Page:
During the early 1980’s the punk rock and gang scenes were overlapping in Los Angeles. As a teenager Lucky Bastard was heavily influenced by both of these cultures. Having mainly older friends, Lucky was exposed at an early age to tattoos because all of his friends already had them. He tattooed his own hands while he was in the juvenile justice system, but soon after, he got his first professional tattoo. The whole deal changed for him at a dirty shop on Hollywood Boulevard when he got a skull and dagger on his upper right arm. “I was too stupid to realize it hurt,” he recalls. Right away he knew that tattoos were for him, but at this time did not know to what extent.
It wasn’t until Lucky’s second tattoo, from Joe Vegas, that he had really got into the whole idea of tattooing. It was not only something he wanted on himself, but something that he could do for a living. Vegas got Lucky an apprenticeship with a tattooer named Snickers at Long Beach Tattoo.
After working in Los Angeles, Lucky moved to San Francisco and worked at The Picture Machine for about five years. He then worked on Haight Street, before going on the road. In October 1999, Lucky went to Tokyo, Japan to work at the first Tokyo Convention. After this first trip to Japan, he continued to travel for four years without setting foot in America. Jumping from continent to continent, Lucky learned from the greats and worked for many people he respected and admired. His only agenda was to work and make enough money to get to the next country.
After spending many years abroad, Lucky came across a variety of tattooers and cultures. His travels allowed him to look at America from outside the country. The more he traveled the more American he realized he was. This realization lead him to pursue traditional Americana tattooing.
Traveling also opened Lucky’s eyes to other styles of tattooing such as Maori, Thai, and Japanese. Both Japanese and Americana tattooing have a deep bold style that Lucky is drawn to. For close to 20 years, he has been going to Japan at least once a year. In addition to tattooing in Japan, he is receiving a backpiece from Horiyoshi III. Working with traditional Japanese tattooers, it was natural for Lucky to want to study this style.
When he came back to America he noticed that the Japanese tattoos that Americans were receiving were not true to the style that he saw in Japan. As a result, Lucky decided to study it more and ask more questions every time he went back to Japan. He began adapting a vocabulary of Japanese techniques into his bold Americana style. “This is not a new concept,” Lucky admits. “It was an epiphany Bob Roberts had years ago.” When it comes to Japanese style tattoos, “I’m not trying to reinvent the wheel. I’m just trying to approach it in a respectful manner.”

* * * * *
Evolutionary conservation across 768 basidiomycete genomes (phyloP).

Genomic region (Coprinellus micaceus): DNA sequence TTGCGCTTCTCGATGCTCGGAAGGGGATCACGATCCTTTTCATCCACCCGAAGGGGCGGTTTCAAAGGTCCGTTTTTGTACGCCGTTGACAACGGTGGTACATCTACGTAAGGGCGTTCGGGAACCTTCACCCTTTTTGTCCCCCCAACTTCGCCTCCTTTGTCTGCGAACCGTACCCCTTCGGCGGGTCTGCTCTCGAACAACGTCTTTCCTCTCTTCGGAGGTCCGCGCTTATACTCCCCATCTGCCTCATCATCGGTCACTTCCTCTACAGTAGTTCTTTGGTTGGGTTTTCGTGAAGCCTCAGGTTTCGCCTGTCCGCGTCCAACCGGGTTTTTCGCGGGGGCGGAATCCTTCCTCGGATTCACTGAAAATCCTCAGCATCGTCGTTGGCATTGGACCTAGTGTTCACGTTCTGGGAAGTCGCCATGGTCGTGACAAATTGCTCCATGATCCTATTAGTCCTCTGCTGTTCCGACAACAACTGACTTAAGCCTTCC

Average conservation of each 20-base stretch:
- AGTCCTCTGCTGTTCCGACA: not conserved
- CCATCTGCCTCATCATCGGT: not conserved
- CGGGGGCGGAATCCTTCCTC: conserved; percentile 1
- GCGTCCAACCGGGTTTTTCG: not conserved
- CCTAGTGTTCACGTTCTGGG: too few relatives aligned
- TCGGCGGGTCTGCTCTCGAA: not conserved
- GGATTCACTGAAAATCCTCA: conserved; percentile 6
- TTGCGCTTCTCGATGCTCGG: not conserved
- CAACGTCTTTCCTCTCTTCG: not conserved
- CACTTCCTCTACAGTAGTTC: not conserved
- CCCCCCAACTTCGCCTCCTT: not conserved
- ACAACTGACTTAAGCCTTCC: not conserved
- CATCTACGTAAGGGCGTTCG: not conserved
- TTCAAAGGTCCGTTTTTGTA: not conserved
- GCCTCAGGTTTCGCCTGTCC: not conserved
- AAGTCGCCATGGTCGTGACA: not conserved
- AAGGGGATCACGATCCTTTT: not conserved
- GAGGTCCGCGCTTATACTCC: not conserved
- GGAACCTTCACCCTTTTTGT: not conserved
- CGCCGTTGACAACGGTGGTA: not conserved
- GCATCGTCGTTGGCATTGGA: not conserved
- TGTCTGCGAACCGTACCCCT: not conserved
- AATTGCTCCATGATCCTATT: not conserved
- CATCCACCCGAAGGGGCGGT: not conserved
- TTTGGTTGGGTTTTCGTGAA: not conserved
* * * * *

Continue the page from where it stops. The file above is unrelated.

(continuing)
When asked to classify his style of tattooing, he calls it “tradition with progress.” He credits Chris Garver for coming up with this phrase, but decided to steal it and make it his own. The late 80’s and early 90’s were an experimental time in tattooing. “People were trying to do this new school stuff,” Lucky says. He wanted to stick to the traditions of tattooing instead, and make real solid tattoos like Mike Malone or Bob Roberts. “That real roots traditional stuff where the artists were involved in the tattoo world, rather than just having tattooers biting each other’s flash over and over. Artists like Terry Tweed brought a certain sensibility to tattooing which can be seen in his eagle and panther drawings.” This is the kind of craftsmanship that initially attracted Lucky to tattooing.
The years Lucky spent hanging around The Pike in Long Beach, and working at The Picture Machine, really shaped his art to be what it is today. By studying Pat Martynuik’s flash and Terry Tweed’s line drawings, he learned how tattoos should look. He hopes to find his style somewhere between Pat’s stuff “which was pretty raw, and Terry’s meticulously refined drawings.” When asked to name the top ten people who inspired him, Lucky listed way more than ten. After convincing him to narrow it down, he sited Bob and Charlie Roberts, Joe Vegas, Chris Garver, Horiyoshi III, The Leu Family, Henry Goldfield, Chris Trevino, Hanky Panky, Terry Tweed, Mike Malone, and Sabado. That’s still over ten, but we’ll let him get away with that.
Lucky never really planned to open his own studio. “There were already so many shops that another tattoo shop seemed unnecessary,” he says, “but I primarily wanted to lend a helping hand to my clients.” In the spring of 2004, Lucky decided to settle down in the city of Orange, California. On Memorial Day of that year he opened Fine Tattoo Work. The shop was structured after Sabado’s Super Eccentric Tattoo in Nagoya, Japan.
Fine Tattoo Work is located at 745 W Chapman Ave, in the city of Orange, California.